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Guest Voz: Becoming a Multilingual Nation: The Challenge and the Promise

By Yvette Donado

English is the dominant language of the United States. Yet, because we are a ‘nation of immigrants,’ the U.S. Census reports that over 60 million people, ages 5 and older, speak another language than English in their homes.

While some in the country feel threatened by these statistics, others are embracing them and looking to them as predictors of what lies in the future for the United States. One of those people is Yvette Donado.

Ms. Donado is the senior vice president of Educational Testing Services (ETS). She delivered the following keynote address at the Dual Language Education of New Mexico La Cosecha Conference in Alburquerque, New Mexico on November 8, 2013.

My topic is, “Becoming a Multilingual Nation: The Challenge and the Promise.” That is an apt characterization: Becoming a multilingual individual, let alone a multilingual nation, IS a challenge. But we continue MAKING that effort because the return on investment is incalculable — economically, culturally, socially, politically and in terms of living a rich life.

I can assure you that no one is more passionate about multilingualism than ETS. Linguistic diversity is a source of our strength and creativity in our communities and as a nation.

Now let me ask a question: Is there ANY nation more multilingual than the United States? One in every five people speaks a language other than English at home. And not just a few languages, but 381 languages!

Cognitive Dissonance

In some ways, America has always had a case of cognitive dissonance when it comes to cultural and linguistic diversity. We salute those who leave their homelands for greater freedom and opportunity here. Think of the Statue of Liberty and Emma Lazarus’s poem telling the Old World to keep its “ancient lands” and “storied pomp,” and to “give me your tired, your poor, your huddled masses … the wretched refuse of your teeming shore. Send these … to me.”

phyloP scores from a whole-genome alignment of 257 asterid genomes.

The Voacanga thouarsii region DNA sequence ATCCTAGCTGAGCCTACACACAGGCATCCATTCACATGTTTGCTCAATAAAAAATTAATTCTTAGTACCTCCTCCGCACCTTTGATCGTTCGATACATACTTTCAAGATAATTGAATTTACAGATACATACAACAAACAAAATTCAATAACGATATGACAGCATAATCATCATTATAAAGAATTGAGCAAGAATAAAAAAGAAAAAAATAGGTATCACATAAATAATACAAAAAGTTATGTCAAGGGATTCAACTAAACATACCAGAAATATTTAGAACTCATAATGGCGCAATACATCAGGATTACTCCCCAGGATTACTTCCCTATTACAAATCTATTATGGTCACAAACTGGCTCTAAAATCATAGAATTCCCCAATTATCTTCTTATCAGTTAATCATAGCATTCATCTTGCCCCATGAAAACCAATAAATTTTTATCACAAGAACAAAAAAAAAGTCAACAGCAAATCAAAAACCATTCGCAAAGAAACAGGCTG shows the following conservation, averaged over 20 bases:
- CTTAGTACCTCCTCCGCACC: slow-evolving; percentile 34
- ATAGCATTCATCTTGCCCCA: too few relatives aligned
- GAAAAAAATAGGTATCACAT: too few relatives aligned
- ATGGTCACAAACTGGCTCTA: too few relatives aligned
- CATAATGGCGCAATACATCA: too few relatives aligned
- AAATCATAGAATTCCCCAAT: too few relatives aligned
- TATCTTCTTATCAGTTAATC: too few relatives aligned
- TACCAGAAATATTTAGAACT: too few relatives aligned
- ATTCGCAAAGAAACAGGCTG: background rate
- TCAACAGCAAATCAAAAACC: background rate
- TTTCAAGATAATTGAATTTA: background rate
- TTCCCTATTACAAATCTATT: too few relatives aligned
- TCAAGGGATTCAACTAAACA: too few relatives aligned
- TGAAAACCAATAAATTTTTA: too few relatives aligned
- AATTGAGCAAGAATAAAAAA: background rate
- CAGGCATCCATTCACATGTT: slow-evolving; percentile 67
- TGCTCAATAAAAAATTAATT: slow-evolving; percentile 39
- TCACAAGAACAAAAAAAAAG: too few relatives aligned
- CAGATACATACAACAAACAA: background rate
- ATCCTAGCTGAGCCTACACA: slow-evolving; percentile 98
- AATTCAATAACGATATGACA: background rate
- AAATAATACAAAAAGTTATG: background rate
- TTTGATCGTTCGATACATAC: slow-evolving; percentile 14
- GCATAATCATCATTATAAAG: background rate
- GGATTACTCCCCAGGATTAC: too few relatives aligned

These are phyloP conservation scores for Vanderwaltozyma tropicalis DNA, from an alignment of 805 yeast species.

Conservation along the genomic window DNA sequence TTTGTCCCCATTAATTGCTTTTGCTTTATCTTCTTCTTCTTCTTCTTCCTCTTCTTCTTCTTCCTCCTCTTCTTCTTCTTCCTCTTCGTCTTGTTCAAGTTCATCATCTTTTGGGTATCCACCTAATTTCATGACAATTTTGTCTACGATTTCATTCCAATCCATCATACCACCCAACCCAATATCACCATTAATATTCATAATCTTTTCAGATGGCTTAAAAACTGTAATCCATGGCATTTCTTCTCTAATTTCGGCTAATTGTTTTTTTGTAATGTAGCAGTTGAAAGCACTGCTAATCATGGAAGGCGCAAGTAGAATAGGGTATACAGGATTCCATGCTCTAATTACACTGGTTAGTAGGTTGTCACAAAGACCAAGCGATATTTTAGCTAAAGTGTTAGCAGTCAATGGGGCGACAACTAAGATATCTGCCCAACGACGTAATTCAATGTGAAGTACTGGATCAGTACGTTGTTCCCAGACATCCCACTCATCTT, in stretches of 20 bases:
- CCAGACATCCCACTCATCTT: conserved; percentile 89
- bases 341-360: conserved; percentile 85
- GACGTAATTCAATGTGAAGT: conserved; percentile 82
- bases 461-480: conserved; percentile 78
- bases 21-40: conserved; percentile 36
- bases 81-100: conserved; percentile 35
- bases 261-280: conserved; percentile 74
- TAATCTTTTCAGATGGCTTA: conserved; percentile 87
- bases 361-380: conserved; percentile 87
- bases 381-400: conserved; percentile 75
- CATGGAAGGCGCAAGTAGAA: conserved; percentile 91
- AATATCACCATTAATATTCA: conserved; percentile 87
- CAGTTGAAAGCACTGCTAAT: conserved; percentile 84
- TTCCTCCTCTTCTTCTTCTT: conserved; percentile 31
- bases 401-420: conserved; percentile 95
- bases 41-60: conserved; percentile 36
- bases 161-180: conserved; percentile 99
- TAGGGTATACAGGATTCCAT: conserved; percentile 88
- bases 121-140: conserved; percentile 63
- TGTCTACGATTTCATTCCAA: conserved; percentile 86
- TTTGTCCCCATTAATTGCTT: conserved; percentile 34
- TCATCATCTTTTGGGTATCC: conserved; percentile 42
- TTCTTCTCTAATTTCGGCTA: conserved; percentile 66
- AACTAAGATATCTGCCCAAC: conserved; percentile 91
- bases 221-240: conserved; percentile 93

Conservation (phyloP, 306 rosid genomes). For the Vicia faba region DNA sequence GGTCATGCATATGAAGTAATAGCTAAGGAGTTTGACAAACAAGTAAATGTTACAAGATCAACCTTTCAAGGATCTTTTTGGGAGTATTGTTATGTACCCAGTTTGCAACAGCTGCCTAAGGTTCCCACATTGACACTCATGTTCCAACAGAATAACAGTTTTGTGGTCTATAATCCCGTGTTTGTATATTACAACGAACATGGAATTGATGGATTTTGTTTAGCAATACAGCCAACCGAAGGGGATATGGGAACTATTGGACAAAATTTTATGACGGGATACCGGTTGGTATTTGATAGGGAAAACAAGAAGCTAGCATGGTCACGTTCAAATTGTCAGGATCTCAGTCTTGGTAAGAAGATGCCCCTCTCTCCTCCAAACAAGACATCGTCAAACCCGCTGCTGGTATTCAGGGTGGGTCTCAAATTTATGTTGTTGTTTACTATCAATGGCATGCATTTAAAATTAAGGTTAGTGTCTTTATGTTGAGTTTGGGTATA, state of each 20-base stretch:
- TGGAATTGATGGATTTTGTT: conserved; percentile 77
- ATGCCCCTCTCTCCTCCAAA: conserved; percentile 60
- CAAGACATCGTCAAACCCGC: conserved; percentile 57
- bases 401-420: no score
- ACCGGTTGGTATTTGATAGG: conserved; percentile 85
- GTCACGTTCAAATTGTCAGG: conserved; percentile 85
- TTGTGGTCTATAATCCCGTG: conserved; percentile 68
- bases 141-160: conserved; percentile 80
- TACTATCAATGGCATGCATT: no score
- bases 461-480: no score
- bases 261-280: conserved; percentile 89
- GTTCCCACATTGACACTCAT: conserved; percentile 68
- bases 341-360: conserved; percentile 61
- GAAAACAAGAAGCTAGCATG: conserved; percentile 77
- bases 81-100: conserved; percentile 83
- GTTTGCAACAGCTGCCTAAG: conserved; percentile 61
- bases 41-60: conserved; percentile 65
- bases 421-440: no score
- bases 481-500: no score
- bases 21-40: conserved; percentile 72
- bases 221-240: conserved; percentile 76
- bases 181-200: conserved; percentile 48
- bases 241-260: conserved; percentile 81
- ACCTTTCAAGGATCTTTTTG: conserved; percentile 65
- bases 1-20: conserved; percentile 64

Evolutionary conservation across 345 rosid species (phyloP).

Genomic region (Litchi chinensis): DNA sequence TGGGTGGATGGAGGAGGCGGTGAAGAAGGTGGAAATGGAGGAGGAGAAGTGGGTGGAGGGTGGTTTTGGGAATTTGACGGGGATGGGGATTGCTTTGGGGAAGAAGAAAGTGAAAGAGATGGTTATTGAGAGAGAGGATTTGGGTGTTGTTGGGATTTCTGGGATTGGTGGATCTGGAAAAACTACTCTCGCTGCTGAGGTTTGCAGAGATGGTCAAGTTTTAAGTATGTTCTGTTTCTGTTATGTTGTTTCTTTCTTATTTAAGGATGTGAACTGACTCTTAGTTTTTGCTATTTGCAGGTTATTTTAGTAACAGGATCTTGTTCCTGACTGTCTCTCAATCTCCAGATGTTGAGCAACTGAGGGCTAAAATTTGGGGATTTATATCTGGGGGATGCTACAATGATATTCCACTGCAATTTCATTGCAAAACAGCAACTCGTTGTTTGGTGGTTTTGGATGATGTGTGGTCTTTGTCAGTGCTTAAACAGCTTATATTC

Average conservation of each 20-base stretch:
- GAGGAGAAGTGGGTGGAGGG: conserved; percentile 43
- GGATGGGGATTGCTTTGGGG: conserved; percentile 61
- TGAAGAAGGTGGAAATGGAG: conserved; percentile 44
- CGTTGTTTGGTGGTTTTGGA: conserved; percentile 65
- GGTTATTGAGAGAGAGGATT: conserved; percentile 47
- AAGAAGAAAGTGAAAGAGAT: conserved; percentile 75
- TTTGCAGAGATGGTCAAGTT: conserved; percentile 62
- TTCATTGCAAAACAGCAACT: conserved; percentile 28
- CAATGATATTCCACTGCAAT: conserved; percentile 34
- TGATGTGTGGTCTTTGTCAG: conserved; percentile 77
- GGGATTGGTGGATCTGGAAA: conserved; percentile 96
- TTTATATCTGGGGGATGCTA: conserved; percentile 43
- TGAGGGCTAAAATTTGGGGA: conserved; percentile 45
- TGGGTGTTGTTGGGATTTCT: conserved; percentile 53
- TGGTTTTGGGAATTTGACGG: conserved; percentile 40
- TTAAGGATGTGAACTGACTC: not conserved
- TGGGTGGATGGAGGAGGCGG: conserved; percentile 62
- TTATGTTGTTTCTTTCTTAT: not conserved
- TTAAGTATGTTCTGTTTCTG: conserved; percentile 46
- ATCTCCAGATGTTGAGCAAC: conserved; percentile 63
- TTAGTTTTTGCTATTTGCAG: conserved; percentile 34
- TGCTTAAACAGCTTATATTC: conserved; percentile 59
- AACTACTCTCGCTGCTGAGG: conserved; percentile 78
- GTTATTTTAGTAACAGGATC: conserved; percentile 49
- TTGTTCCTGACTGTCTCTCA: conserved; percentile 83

But when these masses get here, they and their strange words and ways are not always so welcome.

Emma Lazarus wrote her poem in 1883. The year before, Congress enacted the “Chinese Exclusion Act,” which played on people’s economic insecurities to halt Chinese immigration and prohibit Chinese from becoming U.S. citizens. It was repealed only in 1943, when China was our ally against Japan in World War II, when Japanese Americans were placed into internment camps in California.

I would caution that antipathy toward the immigrant is not always about race. Just as often, religious intolerance and political paranoia have been directed at immigrants of European descent. Catholics, Irish, Jews, Italians, Eastern Europeans — these and others have been targeted and abused.

It was not at all uncommon in the 18th and 19th centuries for public and private schools in the United States to offer bilingual or even non-English instruction. Pressures for assimilation, however, gave rise to English Only instruction.

A good friend of mine in Texas noticed while teaching his first class that most of the students did not understand him. He spoke Spanish to them and was later arrested. In TEXAS! In the sixties! Regrettably, he later decided not to continue teaching.

Education and Competitiveness

Although education is the lever of success in the skills-driven global economy, we are leaving too many children behind. You have heard it before: Success in the global economy all but requires a postsecondary education. Between 1973 and 2008, the share of jobs in our economy requiring a postsecondary education more than DOUBLED, to nearly 60 percent.

Education has been fundamentally important in my own life. My working-class parents came from Puerto Rico to New York City for opportunity. Neither completed high school, but they made sure that I did, and that I planned for college.

My parents also INSISTED that I speak Spanish, and that I maintain our Puerto Rican culture so that I would grow up proud of my heritage. I did. And I’m the better for it. Like many of you, I can navigate easily between two cultures, and draw inspiration — and strength — from both.